The marginalisation of critical perspectives in public criminal justice core curricula.

Brian Jay Frederick

Research output: Contribution to journalArticlepeer-review


Although critical perspective courses in criminal justice programs have grown considerably since the 1960s, the failure of contemporary public criminal justice programs to require critical perspectives in their undergraduate core curricula threatens to leave students without a framework for discussion of these issues within the greater context of their degree programs. Students must thus look to the other social sciences to further their knowledge in these areas, thereby perpetuating the neglect of criminal justice departments to present these views. Within most academic criminal justice programs, preference is given to the administrative facets of the criminal justice system and the theories and methods of social scientific research; for this reason, even general discussions of critical topics are limited. Furthermore, because many elective courses also focus on various aspects of the administration of justice, critical perspectives are conspicuously absent overall. This paper reveals the extent to which core, cognate, and other required critical perspective courses are marginalized within public criminal justice programs, and how, on average, private institutions require more of these courses.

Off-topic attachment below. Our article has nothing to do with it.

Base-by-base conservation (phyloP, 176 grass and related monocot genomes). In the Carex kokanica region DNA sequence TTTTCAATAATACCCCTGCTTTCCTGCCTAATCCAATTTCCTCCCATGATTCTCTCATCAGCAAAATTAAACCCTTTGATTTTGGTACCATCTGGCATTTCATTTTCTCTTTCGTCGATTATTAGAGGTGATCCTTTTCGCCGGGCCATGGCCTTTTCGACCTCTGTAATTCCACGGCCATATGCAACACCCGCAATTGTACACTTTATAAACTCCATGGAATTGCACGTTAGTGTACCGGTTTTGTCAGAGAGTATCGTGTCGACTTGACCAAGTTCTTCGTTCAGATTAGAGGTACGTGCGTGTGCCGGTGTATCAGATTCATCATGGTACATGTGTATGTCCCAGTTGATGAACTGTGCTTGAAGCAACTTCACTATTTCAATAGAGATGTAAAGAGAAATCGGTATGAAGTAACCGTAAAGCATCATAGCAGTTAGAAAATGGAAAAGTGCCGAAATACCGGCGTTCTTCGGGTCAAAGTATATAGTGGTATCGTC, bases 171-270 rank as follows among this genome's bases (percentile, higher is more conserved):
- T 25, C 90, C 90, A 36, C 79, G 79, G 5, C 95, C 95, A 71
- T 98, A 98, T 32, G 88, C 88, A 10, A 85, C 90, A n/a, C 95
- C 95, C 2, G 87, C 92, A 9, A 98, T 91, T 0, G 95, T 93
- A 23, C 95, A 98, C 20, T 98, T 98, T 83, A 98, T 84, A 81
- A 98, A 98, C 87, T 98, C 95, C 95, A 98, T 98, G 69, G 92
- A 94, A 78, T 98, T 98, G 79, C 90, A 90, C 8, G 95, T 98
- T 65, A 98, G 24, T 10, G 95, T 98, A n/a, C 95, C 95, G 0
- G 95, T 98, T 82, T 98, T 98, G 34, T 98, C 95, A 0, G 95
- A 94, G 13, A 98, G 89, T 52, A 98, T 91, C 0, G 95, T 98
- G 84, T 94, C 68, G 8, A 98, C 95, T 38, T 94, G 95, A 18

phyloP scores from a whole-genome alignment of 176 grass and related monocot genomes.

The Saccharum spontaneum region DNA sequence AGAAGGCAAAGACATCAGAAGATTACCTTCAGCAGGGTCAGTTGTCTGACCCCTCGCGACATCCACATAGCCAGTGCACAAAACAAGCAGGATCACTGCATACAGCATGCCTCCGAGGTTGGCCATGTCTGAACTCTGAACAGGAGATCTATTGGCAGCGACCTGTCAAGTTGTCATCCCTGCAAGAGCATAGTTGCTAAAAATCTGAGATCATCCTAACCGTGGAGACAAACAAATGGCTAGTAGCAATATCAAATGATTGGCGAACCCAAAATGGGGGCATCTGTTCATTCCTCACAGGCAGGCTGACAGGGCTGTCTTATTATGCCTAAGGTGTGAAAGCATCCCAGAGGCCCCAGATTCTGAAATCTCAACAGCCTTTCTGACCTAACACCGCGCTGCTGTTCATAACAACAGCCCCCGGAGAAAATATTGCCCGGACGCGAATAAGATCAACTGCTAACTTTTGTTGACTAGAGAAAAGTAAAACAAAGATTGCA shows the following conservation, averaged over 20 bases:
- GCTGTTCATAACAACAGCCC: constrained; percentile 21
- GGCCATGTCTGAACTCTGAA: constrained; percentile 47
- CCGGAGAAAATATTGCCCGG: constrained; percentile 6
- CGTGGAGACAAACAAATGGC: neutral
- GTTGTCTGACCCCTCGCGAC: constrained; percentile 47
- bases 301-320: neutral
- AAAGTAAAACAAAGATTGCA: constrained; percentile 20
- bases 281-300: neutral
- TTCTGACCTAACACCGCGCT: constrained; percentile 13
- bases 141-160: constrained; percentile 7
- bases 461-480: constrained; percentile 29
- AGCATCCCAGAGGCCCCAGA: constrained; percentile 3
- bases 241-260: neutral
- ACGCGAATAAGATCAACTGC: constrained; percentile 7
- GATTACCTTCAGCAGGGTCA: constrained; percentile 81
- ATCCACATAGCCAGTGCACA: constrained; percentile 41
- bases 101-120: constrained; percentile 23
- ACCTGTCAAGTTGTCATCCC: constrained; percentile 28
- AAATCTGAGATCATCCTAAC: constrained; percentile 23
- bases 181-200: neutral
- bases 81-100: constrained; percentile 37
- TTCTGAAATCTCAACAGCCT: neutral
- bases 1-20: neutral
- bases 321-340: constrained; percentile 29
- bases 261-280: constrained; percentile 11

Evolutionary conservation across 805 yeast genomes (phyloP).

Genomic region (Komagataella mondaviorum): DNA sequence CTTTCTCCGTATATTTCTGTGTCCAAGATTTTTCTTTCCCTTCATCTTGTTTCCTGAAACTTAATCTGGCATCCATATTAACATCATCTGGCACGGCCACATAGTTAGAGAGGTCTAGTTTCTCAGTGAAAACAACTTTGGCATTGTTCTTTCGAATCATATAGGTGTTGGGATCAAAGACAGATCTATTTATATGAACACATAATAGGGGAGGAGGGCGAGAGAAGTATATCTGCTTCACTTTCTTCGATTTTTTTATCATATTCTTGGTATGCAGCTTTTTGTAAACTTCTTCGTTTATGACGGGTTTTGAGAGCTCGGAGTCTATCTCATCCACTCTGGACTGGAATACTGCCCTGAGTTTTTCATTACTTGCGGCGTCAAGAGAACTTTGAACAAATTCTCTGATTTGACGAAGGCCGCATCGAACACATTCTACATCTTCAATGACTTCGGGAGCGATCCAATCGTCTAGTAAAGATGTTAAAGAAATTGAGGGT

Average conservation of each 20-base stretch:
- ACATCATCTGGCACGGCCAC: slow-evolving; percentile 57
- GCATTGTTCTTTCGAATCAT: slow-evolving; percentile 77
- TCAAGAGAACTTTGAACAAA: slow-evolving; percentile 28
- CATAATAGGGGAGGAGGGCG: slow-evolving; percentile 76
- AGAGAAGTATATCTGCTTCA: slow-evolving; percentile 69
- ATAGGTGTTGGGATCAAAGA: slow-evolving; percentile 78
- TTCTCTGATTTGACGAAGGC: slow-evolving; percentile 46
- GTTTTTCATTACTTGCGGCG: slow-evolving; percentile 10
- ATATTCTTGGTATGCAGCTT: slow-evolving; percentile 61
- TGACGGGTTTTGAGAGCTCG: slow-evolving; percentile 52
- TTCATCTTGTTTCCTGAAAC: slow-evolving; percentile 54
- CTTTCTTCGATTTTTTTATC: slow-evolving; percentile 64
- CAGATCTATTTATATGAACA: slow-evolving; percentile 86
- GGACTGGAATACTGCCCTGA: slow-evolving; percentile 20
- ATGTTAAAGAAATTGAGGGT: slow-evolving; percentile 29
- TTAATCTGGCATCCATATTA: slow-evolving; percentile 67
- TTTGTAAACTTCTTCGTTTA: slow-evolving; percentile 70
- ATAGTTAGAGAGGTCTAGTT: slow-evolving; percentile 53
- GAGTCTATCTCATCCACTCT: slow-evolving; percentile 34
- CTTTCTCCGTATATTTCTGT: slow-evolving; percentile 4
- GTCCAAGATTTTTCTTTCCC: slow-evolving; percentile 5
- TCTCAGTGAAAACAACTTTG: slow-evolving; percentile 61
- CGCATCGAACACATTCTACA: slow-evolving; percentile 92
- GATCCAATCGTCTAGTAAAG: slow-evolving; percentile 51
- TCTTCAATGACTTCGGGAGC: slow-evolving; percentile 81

Original languageEnglish
Pages (from-to)21-30
Number of pages9
JournalWestern Criminology Review
Issue number3
Publication statusPublished - Nov 2012


  • Critical Criminology
  • Criminal Justcie
  • Pedagogy


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  • Promising Scholar Award

    Frederick, Brian (Recipient), 31 May 2011

    Prize: Prize (including medals and awards)


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